The Cyberspace Administration of China (CAC) Released a New Law Regarding vulnerability disclosure rules that mandate security researchers to disclose them first to the government authorities within two days of filing a report.
Starting September 1, 2021, the Chinese government will require that any Chinese citizen who finds a zero-day vulnerability must pass the details to the Chinese government and must not sell or give the knowledge to any third party outside of China (apart from the vulnerable product’s manufacturer).
The move looks likely to hurt China’s lively community of security researchers, many of whom are prominent in international bug bounty Programs. (The rules let them disclose bugs to foreign vendors, but not to “provide undisclosed network product security vulnerability information to overseas organizations or individuals other than network product providers”, which may preclude things like Pwn2Own competitions).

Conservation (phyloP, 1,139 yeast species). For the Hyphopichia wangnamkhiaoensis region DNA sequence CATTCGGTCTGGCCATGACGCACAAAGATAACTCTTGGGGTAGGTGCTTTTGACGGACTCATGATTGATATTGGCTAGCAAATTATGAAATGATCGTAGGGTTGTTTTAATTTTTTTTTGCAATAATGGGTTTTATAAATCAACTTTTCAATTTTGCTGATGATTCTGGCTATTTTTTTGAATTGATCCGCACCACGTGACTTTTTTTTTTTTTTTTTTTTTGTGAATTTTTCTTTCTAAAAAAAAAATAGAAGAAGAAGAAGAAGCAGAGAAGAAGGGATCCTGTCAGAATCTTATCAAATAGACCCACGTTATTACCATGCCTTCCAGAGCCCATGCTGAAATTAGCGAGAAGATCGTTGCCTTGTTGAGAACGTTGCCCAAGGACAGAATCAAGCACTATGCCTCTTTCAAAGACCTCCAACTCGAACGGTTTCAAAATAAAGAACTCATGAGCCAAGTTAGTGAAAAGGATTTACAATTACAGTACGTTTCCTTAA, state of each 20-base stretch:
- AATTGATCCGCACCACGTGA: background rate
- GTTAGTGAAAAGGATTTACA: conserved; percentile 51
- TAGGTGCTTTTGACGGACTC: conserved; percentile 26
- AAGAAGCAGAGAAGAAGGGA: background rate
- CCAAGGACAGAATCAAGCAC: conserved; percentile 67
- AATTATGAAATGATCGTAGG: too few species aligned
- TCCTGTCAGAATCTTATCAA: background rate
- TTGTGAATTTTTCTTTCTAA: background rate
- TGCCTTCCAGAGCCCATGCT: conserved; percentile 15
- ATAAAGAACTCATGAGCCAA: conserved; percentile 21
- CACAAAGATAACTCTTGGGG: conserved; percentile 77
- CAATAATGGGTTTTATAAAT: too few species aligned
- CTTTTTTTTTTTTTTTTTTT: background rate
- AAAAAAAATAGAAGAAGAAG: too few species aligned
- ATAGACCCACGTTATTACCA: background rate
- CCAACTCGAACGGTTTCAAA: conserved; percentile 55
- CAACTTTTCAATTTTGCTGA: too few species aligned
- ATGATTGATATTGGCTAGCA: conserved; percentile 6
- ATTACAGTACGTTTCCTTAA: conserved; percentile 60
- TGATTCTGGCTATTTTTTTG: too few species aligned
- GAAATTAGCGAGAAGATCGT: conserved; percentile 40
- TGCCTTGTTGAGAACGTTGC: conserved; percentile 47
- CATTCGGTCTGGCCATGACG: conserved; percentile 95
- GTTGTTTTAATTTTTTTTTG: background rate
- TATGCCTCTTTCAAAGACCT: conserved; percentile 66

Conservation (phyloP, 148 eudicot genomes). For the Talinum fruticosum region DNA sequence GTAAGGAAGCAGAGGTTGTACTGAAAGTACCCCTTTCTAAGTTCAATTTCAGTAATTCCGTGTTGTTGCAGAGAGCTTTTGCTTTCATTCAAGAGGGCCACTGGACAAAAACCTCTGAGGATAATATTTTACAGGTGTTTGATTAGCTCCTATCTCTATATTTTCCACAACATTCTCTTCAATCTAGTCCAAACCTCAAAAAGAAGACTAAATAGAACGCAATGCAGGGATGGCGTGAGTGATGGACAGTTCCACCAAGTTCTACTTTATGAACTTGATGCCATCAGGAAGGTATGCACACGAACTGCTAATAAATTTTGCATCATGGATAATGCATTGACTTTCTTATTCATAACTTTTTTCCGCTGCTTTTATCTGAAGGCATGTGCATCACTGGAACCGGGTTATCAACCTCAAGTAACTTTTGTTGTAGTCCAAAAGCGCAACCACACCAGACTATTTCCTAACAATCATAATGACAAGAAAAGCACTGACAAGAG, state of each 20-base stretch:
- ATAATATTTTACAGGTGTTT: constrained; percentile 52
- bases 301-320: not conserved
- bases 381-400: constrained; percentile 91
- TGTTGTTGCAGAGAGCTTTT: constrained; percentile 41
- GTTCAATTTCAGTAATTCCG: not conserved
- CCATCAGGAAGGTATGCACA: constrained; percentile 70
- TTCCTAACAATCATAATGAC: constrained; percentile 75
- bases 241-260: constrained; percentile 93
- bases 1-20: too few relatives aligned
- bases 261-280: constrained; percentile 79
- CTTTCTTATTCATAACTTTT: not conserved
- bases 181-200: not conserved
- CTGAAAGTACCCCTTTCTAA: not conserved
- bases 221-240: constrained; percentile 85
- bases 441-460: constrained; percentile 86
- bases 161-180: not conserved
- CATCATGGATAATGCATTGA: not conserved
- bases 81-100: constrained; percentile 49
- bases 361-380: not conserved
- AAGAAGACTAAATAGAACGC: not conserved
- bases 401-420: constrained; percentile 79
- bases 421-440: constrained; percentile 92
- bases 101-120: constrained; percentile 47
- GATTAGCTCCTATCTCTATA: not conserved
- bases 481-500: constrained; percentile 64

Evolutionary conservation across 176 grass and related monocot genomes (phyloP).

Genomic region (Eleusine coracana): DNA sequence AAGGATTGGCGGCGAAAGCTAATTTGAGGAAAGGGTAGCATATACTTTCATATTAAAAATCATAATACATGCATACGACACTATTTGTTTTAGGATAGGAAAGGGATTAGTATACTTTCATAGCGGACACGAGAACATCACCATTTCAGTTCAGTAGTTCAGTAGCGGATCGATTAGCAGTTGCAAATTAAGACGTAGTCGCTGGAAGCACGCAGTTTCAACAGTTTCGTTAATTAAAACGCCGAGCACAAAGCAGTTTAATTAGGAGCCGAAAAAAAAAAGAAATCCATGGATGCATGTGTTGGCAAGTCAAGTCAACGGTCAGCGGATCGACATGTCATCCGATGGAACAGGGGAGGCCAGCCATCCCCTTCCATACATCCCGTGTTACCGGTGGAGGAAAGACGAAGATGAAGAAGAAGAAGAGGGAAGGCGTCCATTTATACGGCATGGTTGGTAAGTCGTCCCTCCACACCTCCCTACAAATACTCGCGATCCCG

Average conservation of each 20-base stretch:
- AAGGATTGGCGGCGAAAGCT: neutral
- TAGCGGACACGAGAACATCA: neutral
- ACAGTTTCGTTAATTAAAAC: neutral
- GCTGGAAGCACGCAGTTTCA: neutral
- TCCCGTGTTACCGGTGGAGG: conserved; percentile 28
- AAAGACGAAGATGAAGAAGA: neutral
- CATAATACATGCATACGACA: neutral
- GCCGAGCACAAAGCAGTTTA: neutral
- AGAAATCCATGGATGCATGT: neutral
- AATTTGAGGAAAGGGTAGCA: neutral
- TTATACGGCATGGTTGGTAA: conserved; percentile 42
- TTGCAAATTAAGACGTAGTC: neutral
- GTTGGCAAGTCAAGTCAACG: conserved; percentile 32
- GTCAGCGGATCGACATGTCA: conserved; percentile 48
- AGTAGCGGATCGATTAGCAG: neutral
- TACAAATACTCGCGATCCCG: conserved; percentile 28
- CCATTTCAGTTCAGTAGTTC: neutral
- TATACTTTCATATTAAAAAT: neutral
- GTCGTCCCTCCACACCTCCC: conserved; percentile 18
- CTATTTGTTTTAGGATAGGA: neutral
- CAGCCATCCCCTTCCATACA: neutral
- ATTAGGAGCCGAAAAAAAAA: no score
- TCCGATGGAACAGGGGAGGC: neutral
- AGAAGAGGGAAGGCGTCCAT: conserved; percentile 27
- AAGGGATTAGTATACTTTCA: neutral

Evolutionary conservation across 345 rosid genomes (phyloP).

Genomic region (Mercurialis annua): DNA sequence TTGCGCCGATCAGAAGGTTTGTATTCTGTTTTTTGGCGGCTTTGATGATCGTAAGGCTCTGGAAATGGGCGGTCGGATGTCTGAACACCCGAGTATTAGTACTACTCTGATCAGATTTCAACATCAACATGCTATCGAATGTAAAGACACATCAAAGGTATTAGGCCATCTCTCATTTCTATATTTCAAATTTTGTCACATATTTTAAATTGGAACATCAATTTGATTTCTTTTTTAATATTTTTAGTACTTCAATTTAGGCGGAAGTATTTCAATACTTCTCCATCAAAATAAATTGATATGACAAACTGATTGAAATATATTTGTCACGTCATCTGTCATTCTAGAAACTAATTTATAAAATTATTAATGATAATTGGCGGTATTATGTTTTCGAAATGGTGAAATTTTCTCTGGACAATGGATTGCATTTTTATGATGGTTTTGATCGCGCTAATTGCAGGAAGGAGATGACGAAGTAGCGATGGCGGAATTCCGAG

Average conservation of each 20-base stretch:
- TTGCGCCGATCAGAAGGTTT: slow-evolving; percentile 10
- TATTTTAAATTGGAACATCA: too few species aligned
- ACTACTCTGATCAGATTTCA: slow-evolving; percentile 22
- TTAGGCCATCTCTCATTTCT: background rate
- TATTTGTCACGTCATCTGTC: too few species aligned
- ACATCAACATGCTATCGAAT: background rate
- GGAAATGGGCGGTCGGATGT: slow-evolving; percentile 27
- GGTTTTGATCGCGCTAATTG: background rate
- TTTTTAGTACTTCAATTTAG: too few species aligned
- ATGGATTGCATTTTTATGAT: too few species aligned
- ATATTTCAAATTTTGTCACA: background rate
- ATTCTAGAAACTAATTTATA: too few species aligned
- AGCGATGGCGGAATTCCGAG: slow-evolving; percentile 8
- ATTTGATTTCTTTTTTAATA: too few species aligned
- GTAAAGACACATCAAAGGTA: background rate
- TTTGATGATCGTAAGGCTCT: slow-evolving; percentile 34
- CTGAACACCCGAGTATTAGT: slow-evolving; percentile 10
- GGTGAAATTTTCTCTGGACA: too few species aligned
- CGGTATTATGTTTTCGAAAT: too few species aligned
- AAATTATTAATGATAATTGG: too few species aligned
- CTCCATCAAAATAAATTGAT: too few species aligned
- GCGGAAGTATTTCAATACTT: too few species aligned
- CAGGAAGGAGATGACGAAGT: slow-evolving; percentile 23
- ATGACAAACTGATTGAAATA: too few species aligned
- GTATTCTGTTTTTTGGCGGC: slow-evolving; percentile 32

In addition to banning sales of previously unknown security weaknesses, the new rules also forbid vulnerabilities from being disclosed to “overseas organizations or individuals” other than the products’ manufacturers, while noting that the public disclosures should be simultaneously accompanied by the release of repairs or preventive measures.
The most obvious assumption is that the Chinese found zero-days will be funneled into the Chinese APT groups, and will not be made available for purchase by the NSA or Russian state actors.
Furthermore, it also prohibits the publication of programs and tools to exploit vulnerabilities and put networks at a security risk.